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Container Storage Interface volumes with IBM Z and IBM LinuxONE

By Gerald Hosch posted Wed June 07, 2023 11:03 AM


Author: Muhammad Adeel


Red Hat® OpenShift® Container Platform is using the Container Storage Interface (CSI) to interact with the backend storage devices without the need to know the underlying details regarding the storage infrastructure. The CSI driver for a storage device provide APIs, to create, delete, publish, and perform other complex operations on the underlying storage. In this blog we will discover the five special API calls which are provided by the CSI driver to perform volume snapshot, cloning, expansion, automatic migration, and inline ephemeral volumes creation. 


Red Hat OpenShift provides two types of storage, namely ephemeral and persistent, which are not installed by default and the user must install and configure them additionally. Ephemeral storage can be enabled by a simple configuration, while persistent storage can be used by installing a storage operator like Red Hat OpenShift Data Foundation on IBM® Z® and IBM® LinuxONE. Note, OpenShift Data Foundation has resource requirements; for details see the OpenShift Data Foundation installation document in the reference section below. 

Ephemeral storage

Ephemeral storage is a temporary storage which is only available during the lifecycle of a pod. It is a bind mount in pods to the root disk path /var/lib/kubelet/, which is a tmpfs mount on the worker nodes root disk. Pods can use the bind mount point, also known as volumes, to access temporary storage space on the root disk. To do so pods need to define following specification:




The downside of using ephemeral storage is, that pods can be evicted due to other pods filling the local storage, and that new pods cannot be admitted until sufficient storage has been reclaimed.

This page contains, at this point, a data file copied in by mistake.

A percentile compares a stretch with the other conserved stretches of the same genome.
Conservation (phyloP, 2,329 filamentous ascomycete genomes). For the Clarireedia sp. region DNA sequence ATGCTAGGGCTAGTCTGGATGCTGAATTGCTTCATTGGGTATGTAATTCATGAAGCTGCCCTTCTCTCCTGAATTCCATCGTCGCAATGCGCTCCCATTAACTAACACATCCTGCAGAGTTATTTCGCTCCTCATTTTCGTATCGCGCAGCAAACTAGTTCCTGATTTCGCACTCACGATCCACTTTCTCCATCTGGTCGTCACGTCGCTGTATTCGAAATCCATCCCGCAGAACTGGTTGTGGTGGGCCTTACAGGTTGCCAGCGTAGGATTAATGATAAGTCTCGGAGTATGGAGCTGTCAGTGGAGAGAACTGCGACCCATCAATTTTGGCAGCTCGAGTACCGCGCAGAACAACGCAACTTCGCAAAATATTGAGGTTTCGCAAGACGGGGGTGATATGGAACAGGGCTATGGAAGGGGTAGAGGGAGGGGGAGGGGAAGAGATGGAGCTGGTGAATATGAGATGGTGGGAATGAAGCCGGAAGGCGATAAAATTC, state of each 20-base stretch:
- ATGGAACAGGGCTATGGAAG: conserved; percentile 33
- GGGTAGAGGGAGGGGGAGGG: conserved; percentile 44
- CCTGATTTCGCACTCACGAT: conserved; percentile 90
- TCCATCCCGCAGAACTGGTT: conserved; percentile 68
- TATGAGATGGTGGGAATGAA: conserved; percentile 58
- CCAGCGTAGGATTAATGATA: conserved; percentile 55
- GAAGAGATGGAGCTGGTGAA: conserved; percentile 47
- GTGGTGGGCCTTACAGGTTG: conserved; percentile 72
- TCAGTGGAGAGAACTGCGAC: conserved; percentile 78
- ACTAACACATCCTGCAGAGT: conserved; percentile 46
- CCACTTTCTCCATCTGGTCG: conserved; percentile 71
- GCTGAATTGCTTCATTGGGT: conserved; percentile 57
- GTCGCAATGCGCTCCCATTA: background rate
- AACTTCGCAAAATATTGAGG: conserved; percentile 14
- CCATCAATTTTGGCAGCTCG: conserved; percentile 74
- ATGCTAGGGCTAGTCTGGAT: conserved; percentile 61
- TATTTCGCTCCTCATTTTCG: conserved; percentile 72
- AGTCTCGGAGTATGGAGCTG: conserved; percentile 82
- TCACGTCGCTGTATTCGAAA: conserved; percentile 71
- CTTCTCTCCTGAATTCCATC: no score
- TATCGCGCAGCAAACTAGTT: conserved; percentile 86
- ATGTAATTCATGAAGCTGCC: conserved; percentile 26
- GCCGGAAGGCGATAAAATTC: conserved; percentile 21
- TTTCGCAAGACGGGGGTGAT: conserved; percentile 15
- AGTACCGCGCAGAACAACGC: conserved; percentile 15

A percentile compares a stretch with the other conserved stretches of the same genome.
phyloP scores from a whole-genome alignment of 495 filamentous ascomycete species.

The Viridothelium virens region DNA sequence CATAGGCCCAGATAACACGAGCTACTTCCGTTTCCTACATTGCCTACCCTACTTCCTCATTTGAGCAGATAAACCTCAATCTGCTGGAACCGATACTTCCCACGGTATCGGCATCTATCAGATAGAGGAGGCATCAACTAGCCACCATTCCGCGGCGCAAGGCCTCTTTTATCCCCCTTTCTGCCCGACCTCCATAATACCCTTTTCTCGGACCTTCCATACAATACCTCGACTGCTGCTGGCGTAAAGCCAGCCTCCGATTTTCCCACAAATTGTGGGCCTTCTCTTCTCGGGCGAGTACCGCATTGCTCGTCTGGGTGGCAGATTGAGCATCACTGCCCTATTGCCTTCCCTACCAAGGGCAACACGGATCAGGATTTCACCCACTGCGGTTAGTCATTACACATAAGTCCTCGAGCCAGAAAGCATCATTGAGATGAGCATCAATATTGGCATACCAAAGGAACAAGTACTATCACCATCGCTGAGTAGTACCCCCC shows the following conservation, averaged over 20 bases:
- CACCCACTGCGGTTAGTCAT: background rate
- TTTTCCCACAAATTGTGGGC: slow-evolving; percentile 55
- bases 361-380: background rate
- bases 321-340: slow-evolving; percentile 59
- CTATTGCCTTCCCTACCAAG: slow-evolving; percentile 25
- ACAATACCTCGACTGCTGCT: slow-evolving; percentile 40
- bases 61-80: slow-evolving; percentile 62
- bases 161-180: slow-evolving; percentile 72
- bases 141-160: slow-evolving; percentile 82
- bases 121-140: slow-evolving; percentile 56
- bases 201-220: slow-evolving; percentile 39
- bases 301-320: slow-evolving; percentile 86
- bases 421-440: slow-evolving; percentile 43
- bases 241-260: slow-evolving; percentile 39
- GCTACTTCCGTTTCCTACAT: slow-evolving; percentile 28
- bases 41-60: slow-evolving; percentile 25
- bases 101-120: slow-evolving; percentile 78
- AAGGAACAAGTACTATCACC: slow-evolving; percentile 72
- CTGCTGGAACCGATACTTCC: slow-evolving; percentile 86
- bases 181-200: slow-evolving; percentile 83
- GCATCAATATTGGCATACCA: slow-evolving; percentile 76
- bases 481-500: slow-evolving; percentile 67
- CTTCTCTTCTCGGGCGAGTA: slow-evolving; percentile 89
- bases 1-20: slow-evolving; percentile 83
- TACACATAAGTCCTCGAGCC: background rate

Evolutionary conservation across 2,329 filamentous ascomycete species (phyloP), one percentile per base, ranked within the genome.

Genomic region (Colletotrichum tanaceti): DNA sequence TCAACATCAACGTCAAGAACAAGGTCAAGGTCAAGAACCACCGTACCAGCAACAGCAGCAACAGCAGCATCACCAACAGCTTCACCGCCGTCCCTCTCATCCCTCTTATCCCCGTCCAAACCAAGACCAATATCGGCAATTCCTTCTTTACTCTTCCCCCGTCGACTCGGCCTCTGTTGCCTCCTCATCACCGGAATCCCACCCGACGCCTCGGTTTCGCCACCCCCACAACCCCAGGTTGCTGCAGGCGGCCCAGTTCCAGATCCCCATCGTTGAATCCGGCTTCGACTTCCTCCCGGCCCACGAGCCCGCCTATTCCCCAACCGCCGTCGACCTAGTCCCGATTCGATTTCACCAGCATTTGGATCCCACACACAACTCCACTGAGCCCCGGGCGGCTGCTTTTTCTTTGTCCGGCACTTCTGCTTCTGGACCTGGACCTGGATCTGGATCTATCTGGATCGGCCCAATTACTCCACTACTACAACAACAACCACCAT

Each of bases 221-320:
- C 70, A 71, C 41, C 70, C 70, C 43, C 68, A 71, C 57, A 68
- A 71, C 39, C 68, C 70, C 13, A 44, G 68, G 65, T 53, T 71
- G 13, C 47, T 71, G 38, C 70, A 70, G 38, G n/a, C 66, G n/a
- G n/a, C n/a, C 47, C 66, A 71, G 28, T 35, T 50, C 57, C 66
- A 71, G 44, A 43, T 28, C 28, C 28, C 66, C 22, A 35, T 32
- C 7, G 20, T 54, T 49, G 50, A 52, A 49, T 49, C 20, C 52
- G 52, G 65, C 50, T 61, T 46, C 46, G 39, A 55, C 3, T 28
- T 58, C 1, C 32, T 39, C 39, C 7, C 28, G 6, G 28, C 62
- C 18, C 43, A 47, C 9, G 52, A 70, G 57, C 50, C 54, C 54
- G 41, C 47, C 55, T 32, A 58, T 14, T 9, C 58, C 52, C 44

Persistent storage

Persistent storage is storage on an additional disk to the root disk. Red Hat OpenShift uses a pre-provisioned storage framework called Persistent Volumes (PV) to provision storage for application pods. The advantage of using a persistent storage is to keep data inside persistent volumes beyond lifecycle of a pod (permanent storage). In case of a root disk crash, the data inside persistent volumes exist on additional disks without any interference. A storage operator must be installed to use persistent storage. In this blog we assume OpenShift Data Foundation is installed on the Red Hat OpenShift cluster and the CSI driver is also available to perform volume snapshot, cloning, and expansion. There are also other storage operators available on IBM Z/IBM® LinuxONE, namely IBM block CSI storage and IBM Storage Scale (former IBM Spectrum® Scale). The automatic migration and inline ephemeral volumes are not supported on any IBM storage operator today.

CSI volume cloning

A volume clone is a duplicate of an existing persistent volume at a particular point in time. In the following example we will create a clone of an existing volume.

A clone of the “myclaim” volume can be created by applying the following yaml:

Here, ocs-storagecluster-cephfs storage class represents a OpenShift Data Foundation storage. To check whether the above clone is created:

CSI volume snapshot

A snapshot represents the state of the storage volume in a cluster at a particular point in time. Volume snapshots can be used to provision a new volume. In the following example we will create a volume snapshot and later create a new volume based on the snapshot on OpenShift Data Foundation storage.

We have following persistent volume claims (PVCs) available on the installed cluster:

Here, ocs-storagecluster-cephfs storage class represents a OpenShift Data Foundation storage. A snapshot for the above “myclaim” PVC can be created by applying the following yaml: To get information about the newly created snapshot:

To create new volume from the above created snapshot:

CSI volume expansion

A volume expansion can be performed on an existing volume when extra disk space is required. The volume must support the “allowVolumeExpansion” attribute in the storage class. The attribute is supported for OpenShift Data Foundation storage and is already set to true by default.

As an example, the above mentioned “myclaim” volume can be extended from 8 Gigabytes to 16 Gigabytes by editing the PVC definition as follows:

After the storage extension, the new volume size looks like:

The persistent volume claim “myclaim” has been extended from 8 Gigabytes to 16 Gigabytes.

Reference section